photo of stalin smoking, along with shakespearean quote, The evil that men do lives after them; The good is oft interred with their bonesGood my Lord, be cured
Of this diseased opinion, and betimes,
For it is most dangerous.” (1)

 

The recent video production in the series “Historical Sketches” had to do with five episodes covering the life of Stalin. The very popular blog/website thesaker.is has published the links to the various episodes. (those interested can also find them here, by following the link “Historical Sketches” in the menu – http://yourdailyshakespeare.com/historical-video-sketches). Continue reading

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What’s in a name? Nagorno-Karabakh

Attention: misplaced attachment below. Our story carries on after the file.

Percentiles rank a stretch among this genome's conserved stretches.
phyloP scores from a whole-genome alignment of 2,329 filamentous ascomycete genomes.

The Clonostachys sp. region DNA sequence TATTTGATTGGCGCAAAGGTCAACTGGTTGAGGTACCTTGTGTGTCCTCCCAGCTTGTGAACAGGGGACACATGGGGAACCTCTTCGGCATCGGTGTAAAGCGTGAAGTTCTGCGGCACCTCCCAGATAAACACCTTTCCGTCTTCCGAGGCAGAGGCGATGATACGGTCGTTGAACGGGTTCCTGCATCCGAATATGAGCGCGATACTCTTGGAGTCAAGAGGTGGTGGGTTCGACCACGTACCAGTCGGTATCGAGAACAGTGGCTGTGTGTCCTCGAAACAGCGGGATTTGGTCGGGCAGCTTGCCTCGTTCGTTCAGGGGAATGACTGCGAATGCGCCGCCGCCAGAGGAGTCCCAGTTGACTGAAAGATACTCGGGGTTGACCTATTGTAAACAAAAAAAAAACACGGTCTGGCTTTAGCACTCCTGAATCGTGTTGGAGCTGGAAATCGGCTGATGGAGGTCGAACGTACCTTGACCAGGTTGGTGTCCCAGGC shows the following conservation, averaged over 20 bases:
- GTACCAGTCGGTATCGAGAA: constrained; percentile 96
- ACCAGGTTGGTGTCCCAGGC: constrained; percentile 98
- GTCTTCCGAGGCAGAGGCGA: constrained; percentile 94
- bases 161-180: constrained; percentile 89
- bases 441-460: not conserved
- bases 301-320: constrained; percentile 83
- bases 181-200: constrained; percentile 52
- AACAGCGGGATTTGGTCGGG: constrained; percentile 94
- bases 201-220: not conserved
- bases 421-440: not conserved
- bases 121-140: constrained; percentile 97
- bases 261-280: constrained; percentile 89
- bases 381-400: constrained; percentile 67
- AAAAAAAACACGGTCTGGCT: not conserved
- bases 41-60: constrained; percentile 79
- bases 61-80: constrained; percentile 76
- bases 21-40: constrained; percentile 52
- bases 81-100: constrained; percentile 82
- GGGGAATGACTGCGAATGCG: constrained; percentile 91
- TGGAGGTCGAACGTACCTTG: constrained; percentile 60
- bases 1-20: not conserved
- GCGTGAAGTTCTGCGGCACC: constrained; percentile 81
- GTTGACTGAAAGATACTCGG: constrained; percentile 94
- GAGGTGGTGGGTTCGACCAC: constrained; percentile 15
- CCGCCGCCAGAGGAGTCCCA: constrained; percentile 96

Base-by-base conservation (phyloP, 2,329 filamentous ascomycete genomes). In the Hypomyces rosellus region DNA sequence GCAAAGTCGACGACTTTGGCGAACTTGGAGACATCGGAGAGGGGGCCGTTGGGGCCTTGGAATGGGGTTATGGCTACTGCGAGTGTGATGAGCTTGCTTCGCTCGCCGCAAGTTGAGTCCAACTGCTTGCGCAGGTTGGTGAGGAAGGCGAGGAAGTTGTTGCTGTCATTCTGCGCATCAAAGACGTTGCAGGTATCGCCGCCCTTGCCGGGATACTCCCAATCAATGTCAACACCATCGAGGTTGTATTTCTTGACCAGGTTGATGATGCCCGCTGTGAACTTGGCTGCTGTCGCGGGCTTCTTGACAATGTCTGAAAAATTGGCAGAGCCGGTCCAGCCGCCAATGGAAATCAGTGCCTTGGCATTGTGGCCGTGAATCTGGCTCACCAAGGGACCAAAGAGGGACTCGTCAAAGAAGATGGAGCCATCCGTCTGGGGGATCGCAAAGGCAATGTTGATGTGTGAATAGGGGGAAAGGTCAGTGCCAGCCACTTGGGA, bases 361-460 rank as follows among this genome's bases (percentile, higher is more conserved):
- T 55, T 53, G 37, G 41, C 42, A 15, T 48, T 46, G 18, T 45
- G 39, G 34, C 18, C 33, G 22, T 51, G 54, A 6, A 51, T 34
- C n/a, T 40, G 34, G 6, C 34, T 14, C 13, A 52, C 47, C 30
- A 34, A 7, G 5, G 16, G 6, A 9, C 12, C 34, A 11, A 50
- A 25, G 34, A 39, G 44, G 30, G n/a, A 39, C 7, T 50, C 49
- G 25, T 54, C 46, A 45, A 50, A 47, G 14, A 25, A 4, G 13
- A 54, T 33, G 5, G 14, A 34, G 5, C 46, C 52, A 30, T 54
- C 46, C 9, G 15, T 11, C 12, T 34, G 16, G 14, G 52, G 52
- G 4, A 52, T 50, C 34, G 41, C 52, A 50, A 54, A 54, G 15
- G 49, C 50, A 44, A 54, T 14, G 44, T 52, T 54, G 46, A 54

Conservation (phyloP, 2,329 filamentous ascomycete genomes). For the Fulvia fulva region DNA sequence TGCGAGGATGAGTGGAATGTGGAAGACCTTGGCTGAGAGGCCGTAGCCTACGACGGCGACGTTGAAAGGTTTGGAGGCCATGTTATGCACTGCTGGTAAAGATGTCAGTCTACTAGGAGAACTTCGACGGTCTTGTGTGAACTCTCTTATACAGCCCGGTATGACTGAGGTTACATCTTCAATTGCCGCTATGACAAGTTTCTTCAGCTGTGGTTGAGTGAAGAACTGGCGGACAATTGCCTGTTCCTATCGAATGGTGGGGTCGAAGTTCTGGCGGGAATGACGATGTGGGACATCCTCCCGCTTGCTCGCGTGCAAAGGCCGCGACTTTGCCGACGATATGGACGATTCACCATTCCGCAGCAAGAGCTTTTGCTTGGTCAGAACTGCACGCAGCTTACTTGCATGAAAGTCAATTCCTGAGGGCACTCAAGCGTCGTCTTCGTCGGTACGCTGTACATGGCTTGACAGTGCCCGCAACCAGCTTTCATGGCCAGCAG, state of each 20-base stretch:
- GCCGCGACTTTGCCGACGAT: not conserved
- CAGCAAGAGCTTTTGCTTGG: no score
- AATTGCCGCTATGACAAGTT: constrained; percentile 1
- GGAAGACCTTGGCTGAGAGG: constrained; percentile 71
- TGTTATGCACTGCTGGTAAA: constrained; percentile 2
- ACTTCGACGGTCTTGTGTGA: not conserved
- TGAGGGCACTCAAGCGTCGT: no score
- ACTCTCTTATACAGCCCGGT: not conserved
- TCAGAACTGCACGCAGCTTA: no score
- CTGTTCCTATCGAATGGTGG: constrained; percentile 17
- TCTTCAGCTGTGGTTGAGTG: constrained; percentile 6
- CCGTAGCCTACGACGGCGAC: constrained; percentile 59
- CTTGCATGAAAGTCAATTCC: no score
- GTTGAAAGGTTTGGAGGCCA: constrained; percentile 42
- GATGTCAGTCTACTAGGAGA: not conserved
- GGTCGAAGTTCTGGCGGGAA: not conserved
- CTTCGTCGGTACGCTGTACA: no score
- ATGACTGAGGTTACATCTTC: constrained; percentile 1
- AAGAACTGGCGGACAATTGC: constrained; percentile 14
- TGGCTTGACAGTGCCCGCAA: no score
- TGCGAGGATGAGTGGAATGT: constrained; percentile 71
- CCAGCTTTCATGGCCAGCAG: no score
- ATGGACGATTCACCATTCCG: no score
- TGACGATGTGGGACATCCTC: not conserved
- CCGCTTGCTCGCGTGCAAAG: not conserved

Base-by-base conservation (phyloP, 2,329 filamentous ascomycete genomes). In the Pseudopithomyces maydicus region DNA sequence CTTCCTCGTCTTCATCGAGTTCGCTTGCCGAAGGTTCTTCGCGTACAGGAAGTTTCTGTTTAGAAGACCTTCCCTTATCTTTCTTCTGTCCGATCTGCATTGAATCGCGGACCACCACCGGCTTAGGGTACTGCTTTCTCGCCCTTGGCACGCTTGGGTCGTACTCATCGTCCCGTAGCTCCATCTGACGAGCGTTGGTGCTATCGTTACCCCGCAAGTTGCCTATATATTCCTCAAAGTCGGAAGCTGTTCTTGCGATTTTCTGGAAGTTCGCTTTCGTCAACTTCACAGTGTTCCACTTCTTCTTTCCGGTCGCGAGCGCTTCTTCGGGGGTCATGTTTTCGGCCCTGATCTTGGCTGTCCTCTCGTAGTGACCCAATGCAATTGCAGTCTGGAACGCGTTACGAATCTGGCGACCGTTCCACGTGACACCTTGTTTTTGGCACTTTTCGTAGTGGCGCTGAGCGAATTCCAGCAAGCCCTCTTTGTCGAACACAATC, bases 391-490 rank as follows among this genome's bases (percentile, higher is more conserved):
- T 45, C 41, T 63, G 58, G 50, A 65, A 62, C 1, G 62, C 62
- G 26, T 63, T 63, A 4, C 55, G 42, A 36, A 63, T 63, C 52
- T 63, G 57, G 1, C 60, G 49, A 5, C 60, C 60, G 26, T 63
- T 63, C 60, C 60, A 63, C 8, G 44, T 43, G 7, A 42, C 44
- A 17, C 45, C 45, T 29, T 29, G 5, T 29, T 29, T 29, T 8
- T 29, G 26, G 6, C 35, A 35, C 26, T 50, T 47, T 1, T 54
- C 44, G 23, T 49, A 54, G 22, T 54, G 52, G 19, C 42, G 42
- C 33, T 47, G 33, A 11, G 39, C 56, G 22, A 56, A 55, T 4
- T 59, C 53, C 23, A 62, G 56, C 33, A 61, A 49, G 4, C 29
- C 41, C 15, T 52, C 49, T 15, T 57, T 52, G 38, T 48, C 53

a rose illustrating the quote what's in a name, that which we call a rose by any other name would smell as sweet… that which we call a rose
By any other name would smell as sweet…

On this point I would disagree with Juliet. If, rather than ‘rose’ the flower were called, say, ‘globularia’, the perfume would be the same, but the overall effect wouldn’t. For in ‘rose’ the initial ‘r’ trembles softly on the palate while being uttered, unconsciously suggesting the presence, in the rose, of the mysterious power of beauty, which “doth of itself persuade the eyes of men without an orator” (1)

Equally, Juliet’s longing expressed in the line, O Romeo, Romeo! wherefore art thou?” (2) would lose much of its pathos, if instead of a Romeo he had been a Caruthers, or similar other name.